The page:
Will Simpson spent his summer at Wediko, a therapeutic camp for children with behavioral issues. He didn’t have a lot of experience working with kids, but a few semesters of psychology and a sense of adventure led him to this life-changing opportunity.
Wediko is an amazing summer camp in New Hampshire for kids with social, emotional and behavioral issues. I learned about the program through a listserv for psychology majors and looked at its website for more information. Wediko accepts applications on a rolling basis until the beginning of May, but it’s prudent to apply earlier. I submitted my application over winter break, interviewed in mid-January, and accepted the position in the beginning of February. Anyone who’s considering going to graduate school in a psychology-related field shouldn’t hesitate to apply.
This is a very hands-on job that doesn’t require a lot of prior experience to be considered a competitive applicant. In fact, I only had a year in an anxiety research lab, but Wediko was happy to interview me. The organization values an applicant who’s willing to make mistakes and learn from them – being an undergraduate student at UVa doesn’t hurt either.
You may join Wediko’s staff as a teacher (math and literacy), activity coordinator (mountain biking, archery, etc.), direct care counselor, or nurse. This internship is physically demanding, so an athletic resume is certainly an asset.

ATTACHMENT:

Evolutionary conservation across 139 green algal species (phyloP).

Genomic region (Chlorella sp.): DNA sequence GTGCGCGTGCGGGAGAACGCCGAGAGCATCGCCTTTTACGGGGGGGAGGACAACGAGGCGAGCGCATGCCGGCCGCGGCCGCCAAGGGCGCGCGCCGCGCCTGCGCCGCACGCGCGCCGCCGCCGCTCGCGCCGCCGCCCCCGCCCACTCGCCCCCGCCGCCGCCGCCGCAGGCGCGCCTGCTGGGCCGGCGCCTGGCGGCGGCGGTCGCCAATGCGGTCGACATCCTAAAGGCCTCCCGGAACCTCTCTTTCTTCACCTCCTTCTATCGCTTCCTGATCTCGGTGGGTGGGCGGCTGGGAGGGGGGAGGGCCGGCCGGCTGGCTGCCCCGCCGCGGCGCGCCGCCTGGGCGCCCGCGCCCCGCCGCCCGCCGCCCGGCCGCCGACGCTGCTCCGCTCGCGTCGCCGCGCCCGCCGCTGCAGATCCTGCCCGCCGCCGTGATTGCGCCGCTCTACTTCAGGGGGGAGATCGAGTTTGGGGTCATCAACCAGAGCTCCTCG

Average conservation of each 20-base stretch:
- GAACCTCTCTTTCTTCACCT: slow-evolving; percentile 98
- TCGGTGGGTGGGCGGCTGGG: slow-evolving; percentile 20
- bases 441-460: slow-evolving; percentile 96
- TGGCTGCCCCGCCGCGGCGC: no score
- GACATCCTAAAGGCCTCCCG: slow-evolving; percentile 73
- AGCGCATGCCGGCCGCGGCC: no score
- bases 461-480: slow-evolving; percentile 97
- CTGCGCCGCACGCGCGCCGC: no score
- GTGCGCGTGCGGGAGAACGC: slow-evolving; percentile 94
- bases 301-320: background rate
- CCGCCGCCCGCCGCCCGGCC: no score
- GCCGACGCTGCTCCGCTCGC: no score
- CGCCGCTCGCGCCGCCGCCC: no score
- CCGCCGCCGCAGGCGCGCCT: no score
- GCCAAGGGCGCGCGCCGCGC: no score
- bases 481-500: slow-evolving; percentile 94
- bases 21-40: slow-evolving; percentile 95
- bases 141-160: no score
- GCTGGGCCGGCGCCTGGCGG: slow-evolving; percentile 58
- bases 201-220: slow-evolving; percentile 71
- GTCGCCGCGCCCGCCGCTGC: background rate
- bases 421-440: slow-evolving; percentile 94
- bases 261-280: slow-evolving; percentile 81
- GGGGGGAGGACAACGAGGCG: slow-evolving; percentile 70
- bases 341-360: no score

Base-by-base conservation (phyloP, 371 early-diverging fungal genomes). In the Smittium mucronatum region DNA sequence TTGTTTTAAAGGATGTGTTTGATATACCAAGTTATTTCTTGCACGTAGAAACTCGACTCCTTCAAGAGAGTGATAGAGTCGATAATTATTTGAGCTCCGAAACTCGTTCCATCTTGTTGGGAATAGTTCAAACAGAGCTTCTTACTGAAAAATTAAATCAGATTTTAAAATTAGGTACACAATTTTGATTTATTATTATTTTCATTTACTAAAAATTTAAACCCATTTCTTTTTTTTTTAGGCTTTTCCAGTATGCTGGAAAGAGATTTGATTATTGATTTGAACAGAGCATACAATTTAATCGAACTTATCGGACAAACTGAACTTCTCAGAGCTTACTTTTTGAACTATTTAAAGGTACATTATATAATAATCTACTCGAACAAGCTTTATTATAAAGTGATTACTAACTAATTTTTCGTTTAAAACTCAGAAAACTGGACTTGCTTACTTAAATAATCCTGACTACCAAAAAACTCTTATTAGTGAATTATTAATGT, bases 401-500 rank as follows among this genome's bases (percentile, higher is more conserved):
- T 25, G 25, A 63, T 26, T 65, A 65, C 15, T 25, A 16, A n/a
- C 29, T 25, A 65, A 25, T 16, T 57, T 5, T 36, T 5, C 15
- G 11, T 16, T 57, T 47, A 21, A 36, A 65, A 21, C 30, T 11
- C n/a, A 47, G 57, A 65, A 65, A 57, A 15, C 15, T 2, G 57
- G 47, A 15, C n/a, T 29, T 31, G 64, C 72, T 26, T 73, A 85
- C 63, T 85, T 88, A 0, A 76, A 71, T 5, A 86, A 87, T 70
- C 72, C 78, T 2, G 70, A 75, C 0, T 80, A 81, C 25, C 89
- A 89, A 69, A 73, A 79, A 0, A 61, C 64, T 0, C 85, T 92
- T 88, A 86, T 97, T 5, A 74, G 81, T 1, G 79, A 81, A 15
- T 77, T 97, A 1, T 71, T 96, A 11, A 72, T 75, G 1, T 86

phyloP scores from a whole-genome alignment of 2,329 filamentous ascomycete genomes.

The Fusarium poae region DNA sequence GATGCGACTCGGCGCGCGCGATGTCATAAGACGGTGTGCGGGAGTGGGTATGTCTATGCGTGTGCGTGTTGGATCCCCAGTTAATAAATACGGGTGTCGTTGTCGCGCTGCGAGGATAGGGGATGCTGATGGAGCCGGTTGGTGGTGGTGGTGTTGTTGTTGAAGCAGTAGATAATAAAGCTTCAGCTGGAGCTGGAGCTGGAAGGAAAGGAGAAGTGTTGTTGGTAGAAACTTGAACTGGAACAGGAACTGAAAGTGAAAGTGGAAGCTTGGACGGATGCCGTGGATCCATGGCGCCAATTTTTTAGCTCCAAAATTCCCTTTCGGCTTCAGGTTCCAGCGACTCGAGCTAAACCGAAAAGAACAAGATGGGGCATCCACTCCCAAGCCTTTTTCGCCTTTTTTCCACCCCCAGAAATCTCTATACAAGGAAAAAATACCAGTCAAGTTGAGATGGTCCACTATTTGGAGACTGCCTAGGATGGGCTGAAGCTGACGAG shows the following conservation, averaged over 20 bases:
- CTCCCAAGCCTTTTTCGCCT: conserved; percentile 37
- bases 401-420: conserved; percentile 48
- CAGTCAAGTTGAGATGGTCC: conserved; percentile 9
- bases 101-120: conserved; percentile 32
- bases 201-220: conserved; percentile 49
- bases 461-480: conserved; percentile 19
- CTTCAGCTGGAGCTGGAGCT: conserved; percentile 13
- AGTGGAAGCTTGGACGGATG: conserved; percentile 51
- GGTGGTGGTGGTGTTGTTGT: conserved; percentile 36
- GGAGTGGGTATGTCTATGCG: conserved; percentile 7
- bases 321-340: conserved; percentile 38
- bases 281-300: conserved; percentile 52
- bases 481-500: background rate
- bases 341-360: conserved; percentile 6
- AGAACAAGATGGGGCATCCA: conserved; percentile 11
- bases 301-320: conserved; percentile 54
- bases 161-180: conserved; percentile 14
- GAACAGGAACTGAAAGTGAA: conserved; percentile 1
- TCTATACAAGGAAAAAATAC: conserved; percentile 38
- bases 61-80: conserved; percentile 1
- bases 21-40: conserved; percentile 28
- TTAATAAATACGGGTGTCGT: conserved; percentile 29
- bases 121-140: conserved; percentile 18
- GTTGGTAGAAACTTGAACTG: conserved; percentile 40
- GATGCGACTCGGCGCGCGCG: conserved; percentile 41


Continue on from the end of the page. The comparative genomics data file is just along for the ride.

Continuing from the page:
I had a difficult time transitioning into the internship, because the days were incredibly long and structured – we followed a strict 8AM to 10PM daily routine. To help ease the transition, Wediko schedules a staff-only week before and after camp. I’m so happy they did. After all, Wediko staff spends every waking hour with the kids for the program’s entirety. There’s something to be done every minute of the day, and you’re always moving. Even though you’ll be tired, it’s important to stay positive so that Wediko remains a therapeutic environment. Most importantly, every member of the Wediko team must be a responsible role model for the kids, who are often without positive parent figures. Don’t worry – every staff member has an extensive support system of seven to ten people, some of whom are licensed clinical supervisors and seasoned veterans of the program.
Wediko is an AmeriCorps program, so interns will be paid a stipend. But the biggest reward is human capital – I saw the kids improve, underwent personal growth, and confirmed my career aspirations.
Just starting your internship search? Check out this all-in-one career guide by logging on to your MyUCS account.